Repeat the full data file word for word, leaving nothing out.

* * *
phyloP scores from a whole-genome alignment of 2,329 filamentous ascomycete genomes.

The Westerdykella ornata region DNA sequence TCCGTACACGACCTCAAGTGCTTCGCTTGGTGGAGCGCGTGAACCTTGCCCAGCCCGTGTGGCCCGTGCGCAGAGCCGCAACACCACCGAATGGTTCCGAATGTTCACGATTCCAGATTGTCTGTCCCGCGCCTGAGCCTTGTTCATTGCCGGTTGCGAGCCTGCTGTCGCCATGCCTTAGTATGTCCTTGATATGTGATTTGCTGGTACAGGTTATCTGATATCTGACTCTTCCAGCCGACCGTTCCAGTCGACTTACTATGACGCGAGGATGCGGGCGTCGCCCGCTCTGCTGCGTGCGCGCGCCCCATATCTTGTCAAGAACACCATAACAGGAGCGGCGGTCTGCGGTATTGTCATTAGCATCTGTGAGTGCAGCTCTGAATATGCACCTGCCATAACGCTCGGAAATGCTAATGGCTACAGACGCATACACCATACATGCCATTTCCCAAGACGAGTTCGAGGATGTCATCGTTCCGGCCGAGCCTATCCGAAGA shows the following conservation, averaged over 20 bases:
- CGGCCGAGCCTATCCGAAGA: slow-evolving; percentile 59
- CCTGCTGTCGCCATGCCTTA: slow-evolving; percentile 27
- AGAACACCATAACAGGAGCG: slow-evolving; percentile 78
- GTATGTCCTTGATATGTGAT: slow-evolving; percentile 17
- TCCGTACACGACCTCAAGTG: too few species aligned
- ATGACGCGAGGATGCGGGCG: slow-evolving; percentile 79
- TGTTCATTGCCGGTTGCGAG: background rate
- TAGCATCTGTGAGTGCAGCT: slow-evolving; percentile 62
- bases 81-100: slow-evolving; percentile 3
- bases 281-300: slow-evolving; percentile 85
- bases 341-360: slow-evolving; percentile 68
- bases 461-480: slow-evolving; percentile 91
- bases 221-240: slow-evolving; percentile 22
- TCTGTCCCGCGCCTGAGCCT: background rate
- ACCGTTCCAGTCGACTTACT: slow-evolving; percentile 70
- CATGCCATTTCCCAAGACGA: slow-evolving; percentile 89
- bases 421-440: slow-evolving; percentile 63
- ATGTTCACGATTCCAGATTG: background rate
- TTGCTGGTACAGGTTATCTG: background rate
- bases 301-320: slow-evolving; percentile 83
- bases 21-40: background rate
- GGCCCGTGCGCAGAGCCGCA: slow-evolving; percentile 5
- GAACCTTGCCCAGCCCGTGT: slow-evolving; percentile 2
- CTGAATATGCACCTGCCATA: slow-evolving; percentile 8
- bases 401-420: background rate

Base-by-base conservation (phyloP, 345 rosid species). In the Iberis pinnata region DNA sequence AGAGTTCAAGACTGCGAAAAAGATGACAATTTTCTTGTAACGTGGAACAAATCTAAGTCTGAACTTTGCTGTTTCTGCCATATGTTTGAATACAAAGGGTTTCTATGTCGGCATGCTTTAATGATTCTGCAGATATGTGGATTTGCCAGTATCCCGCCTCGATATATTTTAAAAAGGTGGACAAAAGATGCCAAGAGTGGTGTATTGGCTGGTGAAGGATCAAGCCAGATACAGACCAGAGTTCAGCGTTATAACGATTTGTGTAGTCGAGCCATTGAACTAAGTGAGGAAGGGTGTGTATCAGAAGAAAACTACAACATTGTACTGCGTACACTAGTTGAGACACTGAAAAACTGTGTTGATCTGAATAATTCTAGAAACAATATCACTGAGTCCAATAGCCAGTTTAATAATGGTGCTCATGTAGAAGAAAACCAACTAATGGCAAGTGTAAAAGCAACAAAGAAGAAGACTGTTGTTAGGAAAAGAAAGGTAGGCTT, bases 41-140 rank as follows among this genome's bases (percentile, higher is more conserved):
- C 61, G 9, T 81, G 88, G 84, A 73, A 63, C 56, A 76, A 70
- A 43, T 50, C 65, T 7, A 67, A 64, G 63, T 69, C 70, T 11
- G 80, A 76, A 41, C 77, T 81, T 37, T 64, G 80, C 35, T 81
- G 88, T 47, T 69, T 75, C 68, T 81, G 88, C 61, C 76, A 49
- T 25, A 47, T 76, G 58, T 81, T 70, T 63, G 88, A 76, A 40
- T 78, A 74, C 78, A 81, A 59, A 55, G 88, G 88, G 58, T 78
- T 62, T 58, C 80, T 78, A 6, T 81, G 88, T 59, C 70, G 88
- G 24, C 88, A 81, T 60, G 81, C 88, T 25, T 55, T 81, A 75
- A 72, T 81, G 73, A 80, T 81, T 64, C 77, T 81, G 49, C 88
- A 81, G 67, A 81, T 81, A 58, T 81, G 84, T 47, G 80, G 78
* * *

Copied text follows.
phyloP scores from a whole-genome alignment of 2,329 filamentous ascomycete genomes.

The Westerdykella ornata region DNA sequence TCCGTACACGACCTCAAGTGCTTCGCTTGGTGGAGCGCGTGAACCTTGCCCAGCCCGTGTGGCCCGTGCGCAGAGCCGCAACACCACCGAATGGTTCCGAATGTTCACGATTCCAGATTGTCTGTCCCGCGCCTGAGCCTTGTTCATTGCCGGTTGCGAGCCTGCTGTCGCCATGCCTTAGTATGTCCTTGATATGTGATTTGCTGGTACAGGTTATCTGATATCTGACTCTTCCAGCCGACCGTTCCAGTCGACTTACTATGACGCGAGGATGCGGGCGTCGCCCGCTCTGCTGCGTGCGCGCGCCCCATATCTTGTCAAGAACACCATAACAGGAGCGGCGGTCTGCGGTATTGTCATTAGCATCTGTGAGTGCAGCTCTGAATATGCACCTGCCATAACGCTCGGAAATGCTAATGGCTACAGACGCATACACCATACATGCCATTTCCCAAGACGAGTTCGAGGATGTCATCGTTCCGGCCGAGCCTATCCGAAGA shows the following conservation, averaged over 20 bases:
- CGGCCGAGCCTATCCGAAGA: slow-evolving; percentile 59
- CCTGCTGTCGCCATGCCTTA: slow-evolving; percentile 27
- AGAACACCATAACAGGAGCG: slow-evolving; percentile 78
- GTATGTCCTTGATATGTGAT: slow-evolving; percentile 17
- TCCGTACACGACCTCAAGTG: too few species aligned
- ATGACGCGAGGATGCGGGCG: slow-evolving; percentile 79
- TGTTCATTGCCGGTTGCGAG: background rate
- TAGCATCTGTGAGTGCAGCT: slow-evolving; percentile 62
- bases 81-100: slow-evolving; percentile 3
- bases 281-300: slow-evolving; percentile 85
- bases 341-360: slow-evolving; percentile 68
- bases 461-480: slow-evolving; percentile 91
- bases 221-240: slow-evolving; percentile 22
- TCTGTCCCGCGCCTGAGCCT: background rate
- ACCGTTCCAGTCGACTTACT: slow-evolving; percentile 70
- CATGCCATTTCCCAAGACGA: slow-evolving; percentile 89
- bases 421-440: slow-evolving; percentile 63
- ATGTTCACGATTCCAGATTG: background rate
- TTGCTGGTACAGGTTATCTG: background rate
- bases 301-320: slow-evolving; percentile 83
- bases 21-40: background rate
- GGCCCGTGCGCAGAGCCGCA: slow-evolving; percentile 5
- GAACCTTGCCCAGCCCGTGT: slow-evolving; percentile 2
- CTGAATATGCACCTGCCATA: slow-evolving; percentile 8
- bases 401-420: background rate

Base-by-base conservation (phyloP, 345 rosid species). In the Iberis pinnata region DNA sequence AGAGTTCAAGACTGCGAAAAAGATGACAATTTTCTTGTAACGTGGAACAAATCTAAGTCTGAACTTTGCTGTTTCTGCCATATGTTTGAATACAAAGGGTTTCTATGTCGGCATGCTTTAATGATTCTGCAGATATGTGGATTTGCCAGTATCCCGCCTCGATATATTTTAAAAAGGTGGACAAAAGATGCCAAGAGTGGTGTATTGGCTGGTGAAGGATCAAGCCAGATACAGACCAGAGTTCAGCGTTATAACGATTTGTGTAGTCGAGCCATTGAACTAAGTGAGGAAGGGTGTGTATCAGAAGAAAACTACAACATTGTACTGCGTACACTAGTTGAGACACTGAAAAACTGTGTTGATCTGAATAATTCTAGAAACAATATCACTGAGTCCAATAGCCAGTTTAATAATGGTGCTCATGTAGAAGAAAACCAACTAATGGCAAGTGTAAAAGCAACAAAGAAGAAGACTGTTGTTAGGAAAAGAAAGGTAGGCTT, bases 41-140 rank as follows among this genome's bases (percentile, higher is more conserved):
- C 61, G 9, T 81, G 88, G 84, A 73, A 63, C 56, A 76, A 70
- A 43, T 50, C 65, T 7, A 67, A 64, G 63, T 69, C 70, T 11
- G 80, A 76, A 41, C 77, T 81, T 37, T 64, G 80, C 35, T 81
- G 88, T 47, T 69, T 75, C 68, T 81, G 88, C 61, C 76, A 49
- T 25, A 47, T 76, G 58, T 81, T 70, T 63, G 88, A 76, A 40
- T 78, A 74, C 78, A 81, A 59, A 55, G 88, G 88, G 58, T 78
- T 62, T 58, C 80, T 78, A 6, T 81, G 88, T 59, C 70, G 88
- G 24, C 88, A 81, T 60, G 81, C 88, T 25, T 55, T 81, A 75
- A 72, T 81, G 73, A 80, T 81, T 64, C 77, T 81, G 49, C 88
- A 81, G 67, A 81, T 81, A 58, T 81, G 84, T 47, G 80, G 78